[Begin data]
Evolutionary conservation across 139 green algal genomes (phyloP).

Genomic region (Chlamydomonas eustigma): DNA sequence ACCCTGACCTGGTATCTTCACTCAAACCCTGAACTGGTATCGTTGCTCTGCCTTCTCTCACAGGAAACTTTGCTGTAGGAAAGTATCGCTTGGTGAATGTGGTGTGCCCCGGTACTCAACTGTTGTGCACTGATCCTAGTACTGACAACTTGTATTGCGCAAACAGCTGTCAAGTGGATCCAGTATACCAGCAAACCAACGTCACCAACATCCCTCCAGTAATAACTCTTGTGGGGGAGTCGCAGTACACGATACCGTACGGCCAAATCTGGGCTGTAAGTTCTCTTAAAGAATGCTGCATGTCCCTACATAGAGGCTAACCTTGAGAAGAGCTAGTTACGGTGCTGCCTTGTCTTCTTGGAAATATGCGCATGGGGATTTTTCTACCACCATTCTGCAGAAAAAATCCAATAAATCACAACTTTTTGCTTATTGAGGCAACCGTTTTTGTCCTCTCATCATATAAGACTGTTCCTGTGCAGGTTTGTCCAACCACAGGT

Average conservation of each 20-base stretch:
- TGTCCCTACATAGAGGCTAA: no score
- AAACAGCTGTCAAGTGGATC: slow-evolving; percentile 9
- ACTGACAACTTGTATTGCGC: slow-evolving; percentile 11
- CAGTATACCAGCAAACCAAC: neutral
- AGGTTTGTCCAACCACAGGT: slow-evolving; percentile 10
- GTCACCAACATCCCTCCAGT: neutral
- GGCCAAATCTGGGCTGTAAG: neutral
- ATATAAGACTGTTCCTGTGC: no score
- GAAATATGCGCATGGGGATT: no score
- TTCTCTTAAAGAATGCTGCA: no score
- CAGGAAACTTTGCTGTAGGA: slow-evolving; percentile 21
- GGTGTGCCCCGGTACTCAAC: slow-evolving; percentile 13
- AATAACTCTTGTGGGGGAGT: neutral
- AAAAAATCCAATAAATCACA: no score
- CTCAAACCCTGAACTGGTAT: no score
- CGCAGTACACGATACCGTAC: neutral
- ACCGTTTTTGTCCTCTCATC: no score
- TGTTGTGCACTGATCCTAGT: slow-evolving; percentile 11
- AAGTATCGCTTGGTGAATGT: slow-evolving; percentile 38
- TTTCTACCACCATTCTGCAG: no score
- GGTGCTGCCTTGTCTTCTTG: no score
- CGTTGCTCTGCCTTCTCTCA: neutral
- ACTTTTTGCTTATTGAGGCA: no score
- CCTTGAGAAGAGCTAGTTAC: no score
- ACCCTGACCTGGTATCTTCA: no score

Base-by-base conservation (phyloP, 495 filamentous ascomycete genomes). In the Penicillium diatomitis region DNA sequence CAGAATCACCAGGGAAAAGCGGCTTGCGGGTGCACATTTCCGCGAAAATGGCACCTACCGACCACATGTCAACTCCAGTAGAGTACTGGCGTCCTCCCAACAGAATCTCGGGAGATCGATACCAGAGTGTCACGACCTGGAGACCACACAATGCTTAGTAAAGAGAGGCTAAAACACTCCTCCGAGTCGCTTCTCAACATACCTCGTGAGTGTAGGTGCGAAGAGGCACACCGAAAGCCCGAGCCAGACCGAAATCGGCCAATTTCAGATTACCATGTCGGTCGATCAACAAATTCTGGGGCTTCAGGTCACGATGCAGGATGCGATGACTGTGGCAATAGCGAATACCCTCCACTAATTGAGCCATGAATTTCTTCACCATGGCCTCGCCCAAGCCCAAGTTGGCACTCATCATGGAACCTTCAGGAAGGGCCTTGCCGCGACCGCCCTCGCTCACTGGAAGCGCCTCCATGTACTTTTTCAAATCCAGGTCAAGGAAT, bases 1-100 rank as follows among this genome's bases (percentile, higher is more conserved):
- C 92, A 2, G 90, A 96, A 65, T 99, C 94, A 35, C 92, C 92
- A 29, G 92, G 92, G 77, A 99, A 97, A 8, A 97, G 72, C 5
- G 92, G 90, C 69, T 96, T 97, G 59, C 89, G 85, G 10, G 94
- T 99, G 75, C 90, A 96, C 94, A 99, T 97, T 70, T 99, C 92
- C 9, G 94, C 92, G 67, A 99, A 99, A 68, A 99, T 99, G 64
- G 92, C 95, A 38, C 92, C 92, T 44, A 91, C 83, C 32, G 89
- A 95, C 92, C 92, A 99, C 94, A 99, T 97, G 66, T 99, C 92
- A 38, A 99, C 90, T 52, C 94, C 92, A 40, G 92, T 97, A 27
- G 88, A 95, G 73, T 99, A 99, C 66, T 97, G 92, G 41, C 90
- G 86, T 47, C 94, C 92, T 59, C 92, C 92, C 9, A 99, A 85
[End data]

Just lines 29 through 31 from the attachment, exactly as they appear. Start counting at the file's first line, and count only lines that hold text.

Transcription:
Base-by-base conservation (phyloP, 495 filamentous ascomycete genomes). In the Penicillium diatomitis region DNA sequence CAGAATCACCAGGGAAAAGCGGCTTGCGGGTGCACATTTCCGCGAAAATGGCACCTACCGACCACATGTCAACTCCAGTAGAGTACTGGCGTCCTCCCAACAGAATCTCGGGAGATCGATACCAGAGTGTCACGACCTGGAGACCACACAATGCTTAGTAAAGAGAGGCTAAAACACTCCTCCGAGTCGCTTCTCAACATACCTCGTGAGTGTAGGTGCGAAGAGGCACACCGAAAGCCCGAGCCAGACCGAAATCGGCCAATTTCAGATTACCATGTCGGTCGATCAACAAATTCTGGGGCTTCAGGTCACGATGCAGGATGCGATGACTGTGGCAATAGCGAATACCCTCCACTAATTGAGCCATGAATTTCTTCACCATGGCCTCGCCCAAGCCCAAGTTGGCACTCATCATGGAACCTTCAGGAAGGGCCTTGCCGCGACCGCCCTCGCTCACTGGAAGCGCCTCCATGTACTTTTTCAAATCCAGGTCAAGGAAT, bases 1-100 rank as follows among this genome's bases (percentile, higher is more conserved):
- C 92, A 2, G 90, A 96, A 65, T 99, C 94, A 35, C 92, C 92
- A 29, G 92, G 92, G 77, A 99, A 97, A 8, A 97, G 72, C 5